Breast Cancer Awareness Month
Here are some startling facts about breast cancer:
- Breast Cancer is the most commonly diagnosed cancer among women
- It is also the second leading cause of death among women
- About 1 in 8 women will develop breast cancer in their lifetime
- Men can get breast cancer too
- Caucasian women have the greatest risk of developing breast cancer but African-American women have a higher chance of getting a more aggressive form
Although these facts can be scary and intimidating, there is good news: due to increased screenings and early detection, deaths from breast cancer have been declining.
Join Baptist Memorial Health Care for the Pink Tie event taking place on October 5th. The Pink Tie event is a fashion show that features breast cancer survivors, inspiring Baptist patient stories, and information on breast cancer to promote Baptist breast health services and breast cancer awareness.
At Baptist we want to provide our patients with the information they need to live healthy lives, and in honor of October being Breast Cancer Awareness Month, here are some answers to frequently asked questions about breast cancer.
What is breast cancer?
Breast cancer is a disease where malignant cells (cancer) develop in breast tissue. There are two main types of breast cancer: lobular carcinoma and ductal carcinoma. Lobular carcinoma is breast cancer that forms in the lobules that supply milk ducts with milk. Ductal carcinoma is breast cancer that develops in the inner lining of milk ducts. These tumors can spread throughout the body, but with early detection they can be isolated.
What causes breast cancer?
The exact causes of breast cancer are not known, and can vary from person to person. However knowing the risk factors of breast cancer can help you know if you or a loved one has an increased chance of developing it. Some women have heard that antiperspirants, underwire bras, miscarriages, and breast implants can raise their risk of developing breast cancer, but this is not true. Here are some real breast cancer risk factors:
- Family history of breast cancer
- Age, 80% of breast cancer occurs in women over 50 years old
- Irregularities in breast tissue including density and benign lumps
- Radiation exposure
- Hormone replacement therapy
- Increased estrogen exposure
- Alcohol consumption
How is breast cancer diagnosed?
Breast cancer is usually diagnosed after a breast cancer screening or if a woman is experiencing breast cancer symptoms. Breast cancer symptoms can include:
- Lump in a breast
- Pain in the armpit or breast
- Changes in shape or size of breast
- Changes in the appearance of nipples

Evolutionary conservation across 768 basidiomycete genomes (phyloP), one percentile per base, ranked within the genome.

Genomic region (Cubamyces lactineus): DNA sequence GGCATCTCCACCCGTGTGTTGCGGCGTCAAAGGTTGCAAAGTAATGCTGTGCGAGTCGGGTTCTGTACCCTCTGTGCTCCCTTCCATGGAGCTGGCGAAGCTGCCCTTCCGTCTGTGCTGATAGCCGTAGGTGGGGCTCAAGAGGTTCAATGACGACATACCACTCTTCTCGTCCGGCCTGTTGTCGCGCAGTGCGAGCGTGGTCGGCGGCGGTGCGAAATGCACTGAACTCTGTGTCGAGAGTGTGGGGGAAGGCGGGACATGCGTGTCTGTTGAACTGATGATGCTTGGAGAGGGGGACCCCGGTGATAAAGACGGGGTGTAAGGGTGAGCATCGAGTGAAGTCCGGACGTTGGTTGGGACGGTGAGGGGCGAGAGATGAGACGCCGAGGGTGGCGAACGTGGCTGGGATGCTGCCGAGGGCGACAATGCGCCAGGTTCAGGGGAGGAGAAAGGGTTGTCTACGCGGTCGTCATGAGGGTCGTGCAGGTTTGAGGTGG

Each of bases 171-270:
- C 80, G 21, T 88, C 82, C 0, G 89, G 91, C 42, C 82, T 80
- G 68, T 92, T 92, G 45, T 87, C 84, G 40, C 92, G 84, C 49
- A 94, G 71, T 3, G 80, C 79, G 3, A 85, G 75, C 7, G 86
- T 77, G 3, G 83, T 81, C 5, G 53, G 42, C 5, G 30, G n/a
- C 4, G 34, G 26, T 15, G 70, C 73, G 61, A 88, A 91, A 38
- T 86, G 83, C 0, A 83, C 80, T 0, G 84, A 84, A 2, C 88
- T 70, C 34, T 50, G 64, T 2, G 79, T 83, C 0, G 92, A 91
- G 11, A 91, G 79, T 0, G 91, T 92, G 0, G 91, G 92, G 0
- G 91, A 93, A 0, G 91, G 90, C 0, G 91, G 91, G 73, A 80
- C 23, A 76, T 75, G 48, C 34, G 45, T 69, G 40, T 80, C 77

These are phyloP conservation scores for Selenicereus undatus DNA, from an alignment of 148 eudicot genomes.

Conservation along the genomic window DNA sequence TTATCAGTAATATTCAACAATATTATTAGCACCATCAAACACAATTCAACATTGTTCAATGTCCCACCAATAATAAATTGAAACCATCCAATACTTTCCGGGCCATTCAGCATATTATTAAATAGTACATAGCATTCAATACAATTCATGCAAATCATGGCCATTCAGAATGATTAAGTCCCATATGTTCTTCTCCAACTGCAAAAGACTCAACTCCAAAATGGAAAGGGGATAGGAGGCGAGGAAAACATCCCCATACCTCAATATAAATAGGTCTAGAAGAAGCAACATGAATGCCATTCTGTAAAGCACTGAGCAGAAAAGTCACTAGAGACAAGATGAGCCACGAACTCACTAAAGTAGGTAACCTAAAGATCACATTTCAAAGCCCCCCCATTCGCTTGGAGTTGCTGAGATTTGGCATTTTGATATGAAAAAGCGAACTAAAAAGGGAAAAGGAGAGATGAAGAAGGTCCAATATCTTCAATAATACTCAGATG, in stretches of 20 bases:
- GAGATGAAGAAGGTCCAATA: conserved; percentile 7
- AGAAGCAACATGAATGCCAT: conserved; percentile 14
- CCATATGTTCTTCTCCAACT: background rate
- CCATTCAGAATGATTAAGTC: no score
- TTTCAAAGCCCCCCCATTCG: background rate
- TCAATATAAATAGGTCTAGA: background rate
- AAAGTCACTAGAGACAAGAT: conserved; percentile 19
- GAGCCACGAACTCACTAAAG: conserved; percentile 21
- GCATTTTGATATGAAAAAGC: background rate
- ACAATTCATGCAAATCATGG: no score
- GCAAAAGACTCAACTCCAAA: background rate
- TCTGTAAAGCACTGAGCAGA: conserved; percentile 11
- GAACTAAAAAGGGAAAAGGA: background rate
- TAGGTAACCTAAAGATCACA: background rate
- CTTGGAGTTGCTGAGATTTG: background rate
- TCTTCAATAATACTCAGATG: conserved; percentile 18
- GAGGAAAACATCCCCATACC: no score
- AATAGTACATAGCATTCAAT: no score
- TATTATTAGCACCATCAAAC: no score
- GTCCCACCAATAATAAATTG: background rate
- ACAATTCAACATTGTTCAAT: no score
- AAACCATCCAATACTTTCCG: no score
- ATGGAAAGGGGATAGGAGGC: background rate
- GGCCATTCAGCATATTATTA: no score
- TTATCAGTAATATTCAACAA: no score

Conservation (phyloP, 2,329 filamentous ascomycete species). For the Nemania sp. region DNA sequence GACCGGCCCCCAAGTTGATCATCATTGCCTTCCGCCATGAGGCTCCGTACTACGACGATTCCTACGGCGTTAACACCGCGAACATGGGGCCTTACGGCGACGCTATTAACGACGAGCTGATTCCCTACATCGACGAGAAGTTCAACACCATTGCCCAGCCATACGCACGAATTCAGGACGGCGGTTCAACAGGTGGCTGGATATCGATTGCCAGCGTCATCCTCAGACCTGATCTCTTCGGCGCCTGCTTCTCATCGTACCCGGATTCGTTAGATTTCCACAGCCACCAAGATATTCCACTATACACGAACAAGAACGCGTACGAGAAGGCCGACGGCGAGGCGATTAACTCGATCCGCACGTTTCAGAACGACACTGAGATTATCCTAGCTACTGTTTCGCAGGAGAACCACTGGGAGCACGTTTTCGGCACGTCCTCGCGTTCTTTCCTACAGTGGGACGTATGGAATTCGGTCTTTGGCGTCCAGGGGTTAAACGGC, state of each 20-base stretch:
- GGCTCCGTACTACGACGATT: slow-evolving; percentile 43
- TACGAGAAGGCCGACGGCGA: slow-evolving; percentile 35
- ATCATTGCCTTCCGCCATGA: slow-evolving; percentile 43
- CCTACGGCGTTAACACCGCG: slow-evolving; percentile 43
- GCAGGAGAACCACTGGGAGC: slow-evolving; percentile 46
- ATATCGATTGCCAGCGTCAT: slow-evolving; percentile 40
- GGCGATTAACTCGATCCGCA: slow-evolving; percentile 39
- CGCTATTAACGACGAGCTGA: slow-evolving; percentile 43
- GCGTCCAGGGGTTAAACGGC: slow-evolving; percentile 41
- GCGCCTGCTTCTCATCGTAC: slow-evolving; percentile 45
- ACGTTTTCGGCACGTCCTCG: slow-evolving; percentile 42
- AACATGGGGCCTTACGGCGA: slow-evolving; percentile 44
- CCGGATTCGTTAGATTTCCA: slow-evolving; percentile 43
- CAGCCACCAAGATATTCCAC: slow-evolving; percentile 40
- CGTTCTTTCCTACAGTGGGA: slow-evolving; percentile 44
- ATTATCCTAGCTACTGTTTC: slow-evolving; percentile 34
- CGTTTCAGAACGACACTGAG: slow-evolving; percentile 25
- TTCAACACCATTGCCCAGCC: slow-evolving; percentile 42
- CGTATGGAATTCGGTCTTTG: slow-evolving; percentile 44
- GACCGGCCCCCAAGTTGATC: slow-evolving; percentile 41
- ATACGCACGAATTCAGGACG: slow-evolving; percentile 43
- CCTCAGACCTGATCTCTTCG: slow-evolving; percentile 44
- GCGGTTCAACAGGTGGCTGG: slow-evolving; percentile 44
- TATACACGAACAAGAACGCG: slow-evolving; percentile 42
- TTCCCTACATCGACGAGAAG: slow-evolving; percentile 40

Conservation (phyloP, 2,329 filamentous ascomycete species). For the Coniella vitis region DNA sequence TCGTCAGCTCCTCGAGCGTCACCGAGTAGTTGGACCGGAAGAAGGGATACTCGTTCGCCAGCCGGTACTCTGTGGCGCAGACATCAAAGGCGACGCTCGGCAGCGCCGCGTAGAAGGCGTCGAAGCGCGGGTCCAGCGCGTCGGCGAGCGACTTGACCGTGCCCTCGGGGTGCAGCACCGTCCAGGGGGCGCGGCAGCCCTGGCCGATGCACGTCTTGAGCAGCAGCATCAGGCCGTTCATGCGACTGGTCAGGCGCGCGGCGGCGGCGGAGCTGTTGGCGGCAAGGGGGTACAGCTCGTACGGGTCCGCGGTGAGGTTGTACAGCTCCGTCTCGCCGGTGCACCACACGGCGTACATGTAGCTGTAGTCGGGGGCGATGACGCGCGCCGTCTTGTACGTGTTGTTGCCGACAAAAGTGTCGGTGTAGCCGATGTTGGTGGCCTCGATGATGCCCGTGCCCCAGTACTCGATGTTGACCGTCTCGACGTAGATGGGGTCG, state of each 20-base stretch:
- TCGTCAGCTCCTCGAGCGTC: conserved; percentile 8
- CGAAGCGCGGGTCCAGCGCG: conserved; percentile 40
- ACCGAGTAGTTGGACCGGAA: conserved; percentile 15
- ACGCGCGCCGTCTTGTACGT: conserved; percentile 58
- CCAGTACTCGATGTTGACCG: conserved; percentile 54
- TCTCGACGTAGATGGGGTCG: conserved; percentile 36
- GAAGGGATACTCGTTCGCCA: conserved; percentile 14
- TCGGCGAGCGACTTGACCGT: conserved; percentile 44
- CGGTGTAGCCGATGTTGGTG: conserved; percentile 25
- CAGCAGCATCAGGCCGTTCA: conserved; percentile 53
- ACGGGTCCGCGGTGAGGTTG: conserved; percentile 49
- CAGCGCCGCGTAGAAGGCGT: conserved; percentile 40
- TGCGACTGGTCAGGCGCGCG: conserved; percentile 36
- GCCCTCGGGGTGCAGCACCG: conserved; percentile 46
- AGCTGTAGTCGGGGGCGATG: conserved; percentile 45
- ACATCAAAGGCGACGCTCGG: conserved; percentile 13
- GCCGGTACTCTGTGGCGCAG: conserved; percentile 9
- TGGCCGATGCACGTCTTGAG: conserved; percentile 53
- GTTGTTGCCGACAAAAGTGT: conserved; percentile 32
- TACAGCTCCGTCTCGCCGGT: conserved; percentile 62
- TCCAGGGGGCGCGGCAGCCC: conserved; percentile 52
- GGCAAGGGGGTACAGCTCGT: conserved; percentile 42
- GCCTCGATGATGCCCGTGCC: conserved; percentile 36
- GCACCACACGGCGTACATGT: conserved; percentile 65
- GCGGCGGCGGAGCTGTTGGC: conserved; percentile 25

- Skin irregularities on the breast or nipple
Some diagnostic tests used to detect breast cancer include:
- Breast exam given by a physician
- Mammogram x-ray
- Breast MRI
Diagnosis is typically given in terms of stages that describe the extent of the cancer including whether or not it has metastasized (spread to another area of the body). A cancer's stage is used to devise a treatment plan for breast cancer.
What are the treatment options for breast cancer?
At Baptist we invoke a multidisciplinary approach in one location, the Baptist Cancer Center. A team of oncologists, physicians, radiologists, counselors, and patient navigators care for cancer patients throughout treatment. This team of caregivers will help you decide on the best treatment plan and will share all the options available to you. These options will vary based on the stage and advanced nature of breast cancer. Treatment options can include:
- Surgery (lumpectomies or mastectomies)
- Radiation therapy
- Hormone blocking therapy
- Biological treatments (targeted drugs)
What can I do to decrease my risk of breast cancer?
Making certain lifestyle changes can impact your risk of developing breast cancer. Eating healthier, getting daily exercise, maintaining a healthy body weight, and reducing your alcohol consumption can help you decrease your chances of developing the disease. Breastfeeding moms also decrease their risk of developing breast cancer. Limiting postmenopausal hormone replacement therapy can also lower your risk. Regular breast exams are important as well. If you aren't sure if you need yearly breast exams, ask a physician from Baptist Memorial Hospital for Women for a consultation to discuss your risk factors and when to schedule a breast health exam.